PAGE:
"...look into all things with a searching eye” - Baha'u'llah (Prophet Founder of the Baha'i Faith)


Jul 26, 2015


Capitalism is an economic system in which most of the industries and businesses in a country are owned privately, rather than by the government. Capitalists are people who use their own wealth (or other people's money) to make more wealth. The extra money they make is their profit. Some capitalists manufacture things to sell at a profit. Some are store owners who sell goods at a profit. Others are financiers or investors who lend their money in the hope of getting more back.

No matter what their business, the aim of capitalists is to make a profit. But this does not mean that they can charge very high prices or sell bad goods. If they do, they will probably lose business to others who sell better goods or have lower prices. Competition forces capitalists to sell the best possible goods at the lowest possible price. Competition is an important feature of capitalism. The profits made by individual capitalists in free competition benefit the economy of a whole country. As capitalists make profits they can expand their businesses and put more people to work.

Early Capitalism
In the Middle Ages, Europe had a feudal agricultural system. Land belonged to the church and to the nobles and was worked mainly by serfs. Few people were free to own and control their own businesses except in the cities.

As early as the 13th century, guilds of craftsmen, merchants, and traders slowly began to gain economic and political power. By the 16th century, merchants were investing large sums of money at home and abroad. Great trading companies, such as the East India Company in England, sent ships to India. They financed expeditions to open up colonies in the New World. In Europe the new middle class of tradesmen and craftsmen as well as the noble families bought spices, silks, and other luxuries that merchants brought back from the East. The merchants competed fiercely for this market.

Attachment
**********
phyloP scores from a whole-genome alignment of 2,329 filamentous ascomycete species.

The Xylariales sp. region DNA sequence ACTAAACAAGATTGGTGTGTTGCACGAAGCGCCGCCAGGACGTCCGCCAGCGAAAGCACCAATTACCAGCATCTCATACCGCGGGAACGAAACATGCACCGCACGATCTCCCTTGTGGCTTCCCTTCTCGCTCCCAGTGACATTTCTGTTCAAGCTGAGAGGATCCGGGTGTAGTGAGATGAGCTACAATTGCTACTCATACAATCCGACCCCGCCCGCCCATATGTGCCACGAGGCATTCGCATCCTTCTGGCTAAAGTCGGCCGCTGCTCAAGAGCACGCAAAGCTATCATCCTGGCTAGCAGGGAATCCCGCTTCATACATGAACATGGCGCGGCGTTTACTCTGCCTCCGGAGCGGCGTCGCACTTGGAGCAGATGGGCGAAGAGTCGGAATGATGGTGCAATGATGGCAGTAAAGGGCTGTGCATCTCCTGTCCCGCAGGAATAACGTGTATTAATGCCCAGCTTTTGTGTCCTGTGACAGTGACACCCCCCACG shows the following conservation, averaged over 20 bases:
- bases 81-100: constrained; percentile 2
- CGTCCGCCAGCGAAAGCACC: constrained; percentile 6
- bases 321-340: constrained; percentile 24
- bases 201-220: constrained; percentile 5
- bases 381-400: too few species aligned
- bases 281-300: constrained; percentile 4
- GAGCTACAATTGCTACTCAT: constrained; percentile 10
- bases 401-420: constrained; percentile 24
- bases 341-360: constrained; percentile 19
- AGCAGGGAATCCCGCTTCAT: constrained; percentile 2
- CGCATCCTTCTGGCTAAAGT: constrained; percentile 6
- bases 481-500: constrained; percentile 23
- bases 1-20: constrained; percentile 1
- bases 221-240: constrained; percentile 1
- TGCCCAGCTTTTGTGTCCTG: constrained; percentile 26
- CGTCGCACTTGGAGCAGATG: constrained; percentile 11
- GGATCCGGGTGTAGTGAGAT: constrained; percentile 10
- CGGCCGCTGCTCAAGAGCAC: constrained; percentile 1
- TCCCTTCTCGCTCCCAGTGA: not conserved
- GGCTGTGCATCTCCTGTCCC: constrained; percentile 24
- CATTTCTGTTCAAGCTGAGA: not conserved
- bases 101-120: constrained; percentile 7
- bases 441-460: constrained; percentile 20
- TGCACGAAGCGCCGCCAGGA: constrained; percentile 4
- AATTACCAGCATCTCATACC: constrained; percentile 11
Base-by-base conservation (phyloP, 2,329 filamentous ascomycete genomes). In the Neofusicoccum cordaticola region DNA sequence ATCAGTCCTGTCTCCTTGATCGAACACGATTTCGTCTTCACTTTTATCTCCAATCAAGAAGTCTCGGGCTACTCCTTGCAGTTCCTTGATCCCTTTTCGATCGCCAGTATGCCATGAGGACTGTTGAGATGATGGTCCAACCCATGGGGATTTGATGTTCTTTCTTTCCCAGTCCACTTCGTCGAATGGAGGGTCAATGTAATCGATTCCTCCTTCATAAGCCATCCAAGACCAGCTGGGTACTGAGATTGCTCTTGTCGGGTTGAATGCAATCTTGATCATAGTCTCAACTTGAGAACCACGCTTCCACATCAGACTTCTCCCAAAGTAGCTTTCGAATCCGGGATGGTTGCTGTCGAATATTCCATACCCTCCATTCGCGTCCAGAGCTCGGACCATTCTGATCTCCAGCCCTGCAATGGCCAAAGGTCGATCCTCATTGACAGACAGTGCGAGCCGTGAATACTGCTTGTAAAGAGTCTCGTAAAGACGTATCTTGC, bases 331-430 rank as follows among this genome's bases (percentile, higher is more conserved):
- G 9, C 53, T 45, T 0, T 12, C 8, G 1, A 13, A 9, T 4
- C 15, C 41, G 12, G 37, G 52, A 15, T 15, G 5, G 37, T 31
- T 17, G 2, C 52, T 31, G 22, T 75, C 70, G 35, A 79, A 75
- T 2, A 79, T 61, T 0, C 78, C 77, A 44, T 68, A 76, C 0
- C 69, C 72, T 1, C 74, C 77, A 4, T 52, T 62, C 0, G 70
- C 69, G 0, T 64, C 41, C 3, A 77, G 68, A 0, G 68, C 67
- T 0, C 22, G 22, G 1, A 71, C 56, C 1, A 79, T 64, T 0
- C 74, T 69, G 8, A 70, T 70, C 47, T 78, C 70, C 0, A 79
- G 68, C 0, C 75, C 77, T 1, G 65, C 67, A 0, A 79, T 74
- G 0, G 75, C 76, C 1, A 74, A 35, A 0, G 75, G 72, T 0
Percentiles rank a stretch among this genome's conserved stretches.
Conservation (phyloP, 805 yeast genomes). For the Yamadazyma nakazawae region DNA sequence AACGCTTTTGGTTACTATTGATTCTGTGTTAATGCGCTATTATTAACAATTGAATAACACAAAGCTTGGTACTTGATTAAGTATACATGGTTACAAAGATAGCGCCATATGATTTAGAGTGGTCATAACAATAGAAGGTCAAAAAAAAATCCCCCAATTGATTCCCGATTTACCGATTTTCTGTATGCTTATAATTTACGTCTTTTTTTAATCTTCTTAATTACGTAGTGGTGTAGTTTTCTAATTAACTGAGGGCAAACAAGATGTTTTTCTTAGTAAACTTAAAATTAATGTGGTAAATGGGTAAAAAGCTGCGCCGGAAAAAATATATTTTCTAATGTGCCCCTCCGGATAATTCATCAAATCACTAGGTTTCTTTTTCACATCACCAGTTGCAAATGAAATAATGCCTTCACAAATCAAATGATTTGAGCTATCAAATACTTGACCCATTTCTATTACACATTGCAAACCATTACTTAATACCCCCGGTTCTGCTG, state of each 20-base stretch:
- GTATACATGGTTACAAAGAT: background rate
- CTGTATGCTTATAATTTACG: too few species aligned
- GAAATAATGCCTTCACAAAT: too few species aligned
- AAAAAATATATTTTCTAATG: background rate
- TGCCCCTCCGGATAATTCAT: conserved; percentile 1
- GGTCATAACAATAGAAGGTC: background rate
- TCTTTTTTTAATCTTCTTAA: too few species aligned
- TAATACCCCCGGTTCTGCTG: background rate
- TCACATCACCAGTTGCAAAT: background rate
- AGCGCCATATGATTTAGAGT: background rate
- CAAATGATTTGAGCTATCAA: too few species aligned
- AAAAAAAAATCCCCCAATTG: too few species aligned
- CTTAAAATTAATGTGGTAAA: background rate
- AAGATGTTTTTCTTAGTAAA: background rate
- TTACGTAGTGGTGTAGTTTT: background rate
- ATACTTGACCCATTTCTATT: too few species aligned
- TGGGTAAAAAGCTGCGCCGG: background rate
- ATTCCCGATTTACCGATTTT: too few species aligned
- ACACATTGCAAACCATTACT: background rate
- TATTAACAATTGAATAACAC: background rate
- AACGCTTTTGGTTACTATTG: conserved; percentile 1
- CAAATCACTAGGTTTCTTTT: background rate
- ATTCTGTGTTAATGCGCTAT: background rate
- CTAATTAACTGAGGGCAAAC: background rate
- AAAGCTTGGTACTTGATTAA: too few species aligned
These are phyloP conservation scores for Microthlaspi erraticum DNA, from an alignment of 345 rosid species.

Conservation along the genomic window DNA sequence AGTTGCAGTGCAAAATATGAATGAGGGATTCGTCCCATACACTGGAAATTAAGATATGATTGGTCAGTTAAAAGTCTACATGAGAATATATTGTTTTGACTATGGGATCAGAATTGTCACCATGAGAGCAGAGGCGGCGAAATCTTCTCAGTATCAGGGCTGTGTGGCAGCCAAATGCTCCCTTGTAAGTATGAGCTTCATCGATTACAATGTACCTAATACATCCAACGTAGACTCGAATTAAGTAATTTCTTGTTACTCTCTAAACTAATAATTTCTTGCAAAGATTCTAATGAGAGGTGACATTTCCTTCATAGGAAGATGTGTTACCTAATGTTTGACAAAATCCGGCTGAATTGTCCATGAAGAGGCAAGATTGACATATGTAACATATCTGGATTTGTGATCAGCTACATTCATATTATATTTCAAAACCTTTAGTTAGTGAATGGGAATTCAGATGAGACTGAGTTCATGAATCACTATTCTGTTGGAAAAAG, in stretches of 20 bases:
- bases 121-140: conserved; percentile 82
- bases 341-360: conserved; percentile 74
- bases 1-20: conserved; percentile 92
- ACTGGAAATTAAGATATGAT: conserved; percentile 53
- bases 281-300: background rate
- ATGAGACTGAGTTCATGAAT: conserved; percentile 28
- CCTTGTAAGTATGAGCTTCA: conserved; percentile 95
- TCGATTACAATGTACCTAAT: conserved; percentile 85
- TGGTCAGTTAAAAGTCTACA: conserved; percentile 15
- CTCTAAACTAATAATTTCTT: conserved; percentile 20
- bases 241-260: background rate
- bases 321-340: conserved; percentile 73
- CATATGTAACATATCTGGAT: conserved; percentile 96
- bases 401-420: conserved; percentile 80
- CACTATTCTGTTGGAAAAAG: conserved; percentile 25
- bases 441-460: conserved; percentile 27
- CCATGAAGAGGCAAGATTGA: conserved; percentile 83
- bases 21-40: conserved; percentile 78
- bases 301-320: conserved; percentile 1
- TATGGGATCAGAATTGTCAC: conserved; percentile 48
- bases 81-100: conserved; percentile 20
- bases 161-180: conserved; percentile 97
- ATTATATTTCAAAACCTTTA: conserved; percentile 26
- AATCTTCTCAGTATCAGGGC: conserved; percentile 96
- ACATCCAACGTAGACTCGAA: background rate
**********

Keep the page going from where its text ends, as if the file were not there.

By the 18th century, capitalists had large amounts of money (capital) ready to invest. The invention of the steam engine gave them their opportunity. Factories sprang up like mushrooms, first in England, then in other western European countries, and later in the United States. A great change took place, from home manufacture to mass production in factories using machinery. This change is known as the Industrial Revolution. It is only since the Industrial Revolution that capitalism has become the great force it is today.

The Need for Reform
In the early stages of the Industrial Revolution, many people believed that capitalism would work best if capitalists were left free to do as they pleased. They believed that governments should follow a hands-off policy toward business. But factory owners often abused their power, and workers suffered. The working day was long, 10 or 12 hours being common. Women and children worked for very low pay. Factories were badly lighted, poorly ventilated, and dirty. Workers were not protected from dangerous machinery.

Reformers cried out against these conditions. The political economist Karl Marx, one of the founders of Communism, wrote books claiming that capitalism must die of its own cruelty and greed.

Changing Capitalism
Even before Marx's attack on the capitalist system, trade unions had begun to develop. The early founders of unions criticized the brutal side of capitalism. But most believed that bad working conditions could be improved without destroying the system. Although at one time unions were illegal, they slowly grew stronger and gained acceptance.

Laws have also modified the capitalist system. In the late 19th century some capitalists built monopolies and trusts. These companies were so huge and powerful that they did away with almost all competition. The Sherman Antitrust Act (1890) outlawed monopolies, and President Theodore Roosevelt, while in office (190l-09), enforced the law so strongly that he was called "the Trust Buster." Still later, during the great depression of the 1930's, President Franklin Delano Roosevelt introduced a broad social welfare program as part of his New Deal. Today social security and unemployment insurance give people in the United States protection they did not have before.

Government plays an important role in the modem capitalist, or free enterprise, system. Many nations now combine capitalism with some government control of the economy. The government may own and operate such vital industries as steel, petroleum, banking, railroads, and airlines, while allowing private ownership of most others. In the United States the government runs the space program and the postal service. It regulates companies that supply services needed for public health or convenience, such as the utilities that provide water, electricity, and natural gas.

Most people in democratic capitalist countries today fee that the free enterprise system should be maintained. But they also look to government to protect them from the excesses that marked capitalism in the past.
(The Book of Knowledge encyclopedia)